As a result of climate change, hunger worsens with each generation.
For the first time in decades, the number of individuals battling hunger has risen in the last five years. This is partly owing to the effects of climate change, which have limited availability to healthful foods. According to the research ‘Climate Change, Hunger, and the Future of Children,’ more than 300 million people could face food insecurity by 2030 if current trends continue.
“Climate change is the greatest threat to the planet’s future,” says Eloisa Molina, communications coordinator for World Vision Spain. “Extreme weather events devastate crops, destroy livelihoods, disrupt food supply networks, and displace populations, increasing the risk of starvation.”
While the world’s wealthier countries are responsible for the majority of greenhouse gas emissions, climate change has a substantial impact on the world’s poorest people, who rely on local agricultural output, which is frequently harmed by weather events.
Food insecurity has long-term effects for children, including malnutrition and impaired development, which leave them scarred for the rest of their life.
Hunger is a crisis for children.
Under nutrition is on the rise, with 149.2 million children under the age of five suffering from stunting and 45.4 million from wasting (pathological thinning) One of the most fundamental underlying causes of malnutrition is food insecurity. According to UNICEF, more than 200 million children will be at danger from the impacts of malnutrition by 2020.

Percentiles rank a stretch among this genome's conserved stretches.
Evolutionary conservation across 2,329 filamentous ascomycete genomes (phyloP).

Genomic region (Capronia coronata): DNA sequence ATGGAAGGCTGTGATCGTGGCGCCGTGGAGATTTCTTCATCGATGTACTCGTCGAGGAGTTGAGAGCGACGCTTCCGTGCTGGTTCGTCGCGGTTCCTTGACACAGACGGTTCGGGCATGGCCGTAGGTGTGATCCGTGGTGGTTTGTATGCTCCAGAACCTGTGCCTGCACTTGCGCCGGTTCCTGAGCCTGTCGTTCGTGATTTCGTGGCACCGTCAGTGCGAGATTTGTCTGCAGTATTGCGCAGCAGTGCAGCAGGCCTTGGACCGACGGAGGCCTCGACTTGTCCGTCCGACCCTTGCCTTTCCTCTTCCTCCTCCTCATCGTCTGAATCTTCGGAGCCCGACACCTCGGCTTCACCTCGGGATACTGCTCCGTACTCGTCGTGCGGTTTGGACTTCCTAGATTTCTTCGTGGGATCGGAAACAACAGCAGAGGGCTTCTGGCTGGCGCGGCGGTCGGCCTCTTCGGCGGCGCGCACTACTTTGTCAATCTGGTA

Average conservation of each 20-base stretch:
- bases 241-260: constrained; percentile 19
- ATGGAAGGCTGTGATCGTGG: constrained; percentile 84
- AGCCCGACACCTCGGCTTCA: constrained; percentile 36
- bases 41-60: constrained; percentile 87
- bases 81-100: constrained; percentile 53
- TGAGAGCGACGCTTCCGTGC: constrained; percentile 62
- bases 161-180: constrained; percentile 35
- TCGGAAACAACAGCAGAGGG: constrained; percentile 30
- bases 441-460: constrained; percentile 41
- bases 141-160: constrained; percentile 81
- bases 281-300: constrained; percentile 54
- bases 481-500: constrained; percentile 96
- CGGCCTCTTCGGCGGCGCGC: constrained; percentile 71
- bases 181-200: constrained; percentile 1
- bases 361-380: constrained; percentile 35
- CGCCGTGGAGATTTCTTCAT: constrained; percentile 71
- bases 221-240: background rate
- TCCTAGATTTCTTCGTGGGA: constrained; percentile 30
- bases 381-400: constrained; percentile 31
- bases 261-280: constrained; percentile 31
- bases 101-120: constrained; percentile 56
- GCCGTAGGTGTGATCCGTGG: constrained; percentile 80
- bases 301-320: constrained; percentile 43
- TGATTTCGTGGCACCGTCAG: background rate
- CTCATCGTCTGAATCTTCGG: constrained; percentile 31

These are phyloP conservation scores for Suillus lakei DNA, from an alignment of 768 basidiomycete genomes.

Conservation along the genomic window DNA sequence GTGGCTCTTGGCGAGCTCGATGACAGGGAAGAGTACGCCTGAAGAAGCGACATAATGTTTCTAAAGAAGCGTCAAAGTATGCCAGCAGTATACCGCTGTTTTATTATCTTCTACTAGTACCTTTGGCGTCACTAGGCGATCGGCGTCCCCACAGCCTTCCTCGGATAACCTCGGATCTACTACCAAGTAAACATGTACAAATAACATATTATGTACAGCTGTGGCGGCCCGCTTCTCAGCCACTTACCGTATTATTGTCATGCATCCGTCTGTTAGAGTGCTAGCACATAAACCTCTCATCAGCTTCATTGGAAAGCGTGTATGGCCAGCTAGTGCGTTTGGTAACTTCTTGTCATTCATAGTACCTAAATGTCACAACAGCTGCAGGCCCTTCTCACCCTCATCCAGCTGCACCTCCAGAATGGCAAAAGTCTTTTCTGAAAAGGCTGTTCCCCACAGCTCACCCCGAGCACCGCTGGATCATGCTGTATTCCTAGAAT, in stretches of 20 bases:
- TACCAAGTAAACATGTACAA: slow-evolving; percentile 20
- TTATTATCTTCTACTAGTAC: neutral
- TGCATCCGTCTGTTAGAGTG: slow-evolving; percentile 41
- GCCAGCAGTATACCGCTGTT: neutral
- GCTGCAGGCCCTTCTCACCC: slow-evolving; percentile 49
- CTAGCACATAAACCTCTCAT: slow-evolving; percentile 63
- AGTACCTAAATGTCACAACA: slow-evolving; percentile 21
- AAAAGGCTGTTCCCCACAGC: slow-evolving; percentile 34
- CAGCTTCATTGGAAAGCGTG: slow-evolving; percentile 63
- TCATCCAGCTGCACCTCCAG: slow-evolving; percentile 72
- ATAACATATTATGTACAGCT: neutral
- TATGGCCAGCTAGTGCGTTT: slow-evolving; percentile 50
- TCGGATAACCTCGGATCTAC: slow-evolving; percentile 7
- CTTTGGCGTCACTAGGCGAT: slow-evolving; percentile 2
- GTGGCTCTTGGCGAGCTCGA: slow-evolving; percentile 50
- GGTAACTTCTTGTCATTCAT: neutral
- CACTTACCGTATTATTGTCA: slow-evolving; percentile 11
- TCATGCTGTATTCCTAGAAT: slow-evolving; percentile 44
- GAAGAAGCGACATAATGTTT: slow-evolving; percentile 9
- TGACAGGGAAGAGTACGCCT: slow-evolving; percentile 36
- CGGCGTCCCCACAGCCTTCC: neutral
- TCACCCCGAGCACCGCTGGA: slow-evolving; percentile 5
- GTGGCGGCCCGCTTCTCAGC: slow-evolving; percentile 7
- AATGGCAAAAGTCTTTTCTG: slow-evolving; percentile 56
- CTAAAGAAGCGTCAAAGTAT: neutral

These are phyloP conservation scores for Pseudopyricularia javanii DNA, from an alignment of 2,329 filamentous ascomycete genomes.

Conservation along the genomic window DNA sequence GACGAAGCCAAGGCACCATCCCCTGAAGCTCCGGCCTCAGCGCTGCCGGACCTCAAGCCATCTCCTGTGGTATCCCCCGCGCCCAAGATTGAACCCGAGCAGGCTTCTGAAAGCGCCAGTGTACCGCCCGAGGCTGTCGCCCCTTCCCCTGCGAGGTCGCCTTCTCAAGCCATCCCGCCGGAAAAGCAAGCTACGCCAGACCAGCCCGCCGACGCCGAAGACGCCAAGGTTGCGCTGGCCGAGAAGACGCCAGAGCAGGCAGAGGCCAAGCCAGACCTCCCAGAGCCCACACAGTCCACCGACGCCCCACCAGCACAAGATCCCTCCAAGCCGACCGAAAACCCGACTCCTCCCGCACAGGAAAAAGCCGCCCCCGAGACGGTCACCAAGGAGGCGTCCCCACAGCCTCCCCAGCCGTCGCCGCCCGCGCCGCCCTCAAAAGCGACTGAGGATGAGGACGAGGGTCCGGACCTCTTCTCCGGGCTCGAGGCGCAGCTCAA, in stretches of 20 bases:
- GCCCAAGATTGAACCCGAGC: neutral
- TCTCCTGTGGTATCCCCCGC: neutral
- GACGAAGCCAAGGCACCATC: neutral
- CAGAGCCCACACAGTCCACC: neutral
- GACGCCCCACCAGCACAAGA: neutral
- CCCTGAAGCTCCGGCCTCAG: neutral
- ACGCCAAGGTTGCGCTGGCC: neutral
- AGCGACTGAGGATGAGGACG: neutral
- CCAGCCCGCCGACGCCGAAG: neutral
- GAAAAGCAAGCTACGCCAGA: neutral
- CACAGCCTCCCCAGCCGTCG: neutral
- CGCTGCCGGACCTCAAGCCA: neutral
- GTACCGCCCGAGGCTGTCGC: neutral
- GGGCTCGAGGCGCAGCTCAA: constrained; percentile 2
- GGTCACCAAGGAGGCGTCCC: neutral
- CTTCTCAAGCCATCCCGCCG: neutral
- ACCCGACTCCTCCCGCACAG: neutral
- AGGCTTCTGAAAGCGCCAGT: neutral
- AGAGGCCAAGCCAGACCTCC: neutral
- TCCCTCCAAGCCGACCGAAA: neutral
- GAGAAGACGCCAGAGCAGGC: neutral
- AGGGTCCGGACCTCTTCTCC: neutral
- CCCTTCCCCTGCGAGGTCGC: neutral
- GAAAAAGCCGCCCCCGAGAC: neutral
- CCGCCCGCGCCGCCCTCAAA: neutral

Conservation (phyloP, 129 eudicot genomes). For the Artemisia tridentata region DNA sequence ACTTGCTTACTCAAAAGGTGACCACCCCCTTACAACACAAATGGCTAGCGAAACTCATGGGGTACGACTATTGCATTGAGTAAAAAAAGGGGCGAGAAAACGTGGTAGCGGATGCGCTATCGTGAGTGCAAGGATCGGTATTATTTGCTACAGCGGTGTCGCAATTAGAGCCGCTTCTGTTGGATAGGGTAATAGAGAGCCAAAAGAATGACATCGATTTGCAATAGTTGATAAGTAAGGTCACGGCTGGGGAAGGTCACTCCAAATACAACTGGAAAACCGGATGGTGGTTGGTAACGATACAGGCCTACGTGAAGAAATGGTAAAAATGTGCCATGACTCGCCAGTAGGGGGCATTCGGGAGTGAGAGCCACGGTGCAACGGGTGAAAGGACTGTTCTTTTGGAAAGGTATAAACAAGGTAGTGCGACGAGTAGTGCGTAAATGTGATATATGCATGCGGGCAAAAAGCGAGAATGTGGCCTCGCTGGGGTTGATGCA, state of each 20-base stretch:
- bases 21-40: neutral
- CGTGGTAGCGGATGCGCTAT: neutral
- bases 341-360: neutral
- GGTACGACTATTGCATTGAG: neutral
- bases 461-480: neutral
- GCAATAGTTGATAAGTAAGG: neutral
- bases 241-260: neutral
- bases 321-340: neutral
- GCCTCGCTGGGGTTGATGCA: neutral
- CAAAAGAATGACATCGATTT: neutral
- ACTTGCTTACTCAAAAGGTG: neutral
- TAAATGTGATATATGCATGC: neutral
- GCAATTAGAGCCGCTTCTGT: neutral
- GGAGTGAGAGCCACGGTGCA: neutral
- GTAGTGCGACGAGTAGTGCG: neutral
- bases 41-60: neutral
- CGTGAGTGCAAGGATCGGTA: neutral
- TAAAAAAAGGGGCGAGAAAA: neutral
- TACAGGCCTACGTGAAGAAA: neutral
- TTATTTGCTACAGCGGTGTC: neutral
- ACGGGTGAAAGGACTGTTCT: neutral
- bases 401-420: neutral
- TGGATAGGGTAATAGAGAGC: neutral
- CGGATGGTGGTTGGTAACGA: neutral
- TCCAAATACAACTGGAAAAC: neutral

According to World Vision’s report Climate Change, Hunger, and the Future of Children, undernutrition poses serious health risks and has long-term implications. Chronic hunger, malnutrition, and vitamin deficiencies can cause stunting and wasting in children, weakening their bodies and impairing their bones, muscle system, and brain development.
“When a child’s physical and cognitive development deteriorates, so do his or her educational and economic prospects, further limiting their chances. This perpetuates a cycle of poverty and hunger that gets worse with each passing generation “Eloisa Molina adds.
Food shortage solutions
Climate change is typically exacerbated by environmental degradation and agricultural systems that aren’t adaptable to changing conditions, according to World Vision. It’s crucial to collaborate with nature while working with farmers and communities adapting to climate change. Farmer Managed Natural Regeneration (RNGA) is World Vision’s long-term answer to food scarcity.
Ruth, Kenya’s RNGA leader: “Small communities should be supported by governments. We need high-quality facilities to address the issues that lead to malnutrition, as well as appropriate funds to invest in programs like RNGA to help prevent hunger. They must keep youth in mind so that we can raise awareness and become more self-sufficient in the face of climate change.”
RNGA is a low-cost, easy-to-replicate technique to restoring and improving agricultural, forestry, and grazing areas that is quick to implement. It is based on encouraging farmers to plant seeds or replant existing trees. World Vision educates communities how to prune trees and maintain forests in order to promote quick and healthy development while also improving the local environment, lowering flood risks, and increasing soil fertility.
World Vision says that without governments ensure that their people are sufficiently fed, they will not be able to move themselves out of poverty and maintain economic progress. The only way to address the problem of hunger is to design climate change solutions that are child-centered.
Article Author Gerluxe Image: socialistresurgence